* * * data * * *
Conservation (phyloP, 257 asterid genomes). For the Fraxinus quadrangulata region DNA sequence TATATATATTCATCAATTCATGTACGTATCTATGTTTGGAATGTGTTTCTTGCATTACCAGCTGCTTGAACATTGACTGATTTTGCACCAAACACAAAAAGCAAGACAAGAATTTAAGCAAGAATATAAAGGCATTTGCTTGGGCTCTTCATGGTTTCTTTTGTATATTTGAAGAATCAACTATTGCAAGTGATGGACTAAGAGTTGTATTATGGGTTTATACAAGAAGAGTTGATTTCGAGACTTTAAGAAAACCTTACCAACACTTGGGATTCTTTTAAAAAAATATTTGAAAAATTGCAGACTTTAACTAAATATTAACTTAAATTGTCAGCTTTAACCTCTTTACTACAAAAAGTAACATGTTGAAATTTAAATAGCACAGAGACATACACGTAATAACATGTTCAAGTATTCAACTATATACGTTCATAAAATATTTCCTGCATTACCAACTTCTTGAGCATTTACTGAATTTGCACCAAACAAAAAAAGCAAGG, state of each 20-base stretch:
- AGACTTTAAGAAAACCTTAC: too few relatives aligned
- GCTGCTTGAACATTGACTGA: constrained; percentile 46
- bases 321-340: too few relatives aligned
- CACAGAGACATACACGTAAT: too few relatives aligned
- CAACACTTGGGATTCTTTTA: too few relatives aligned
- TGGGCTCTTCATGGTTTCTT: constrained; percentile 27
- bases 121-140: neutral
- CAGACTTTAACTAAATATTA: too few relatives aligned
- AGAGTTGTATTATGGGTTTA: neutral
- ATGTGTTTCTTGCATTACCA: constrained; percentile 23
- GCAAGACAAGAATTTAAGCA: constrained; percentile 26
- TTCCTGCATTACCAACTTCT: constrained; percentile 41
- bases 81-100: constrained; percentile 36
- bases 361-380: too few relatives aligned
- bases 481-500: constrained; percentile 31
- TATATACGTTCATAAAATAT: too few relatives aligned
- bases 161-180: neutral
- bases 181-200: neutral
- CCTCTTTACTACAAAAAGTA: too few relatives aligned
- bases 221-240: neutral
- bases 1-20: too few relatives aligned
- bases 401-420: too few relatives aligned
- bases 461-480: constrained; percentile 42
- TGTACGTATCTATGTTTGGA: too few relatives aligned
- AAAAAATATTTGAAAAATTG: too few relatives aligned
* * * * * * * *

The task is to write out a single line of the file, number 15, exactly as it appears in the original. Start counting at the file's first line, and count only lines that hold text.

- bases 361-380: too few relatives aligned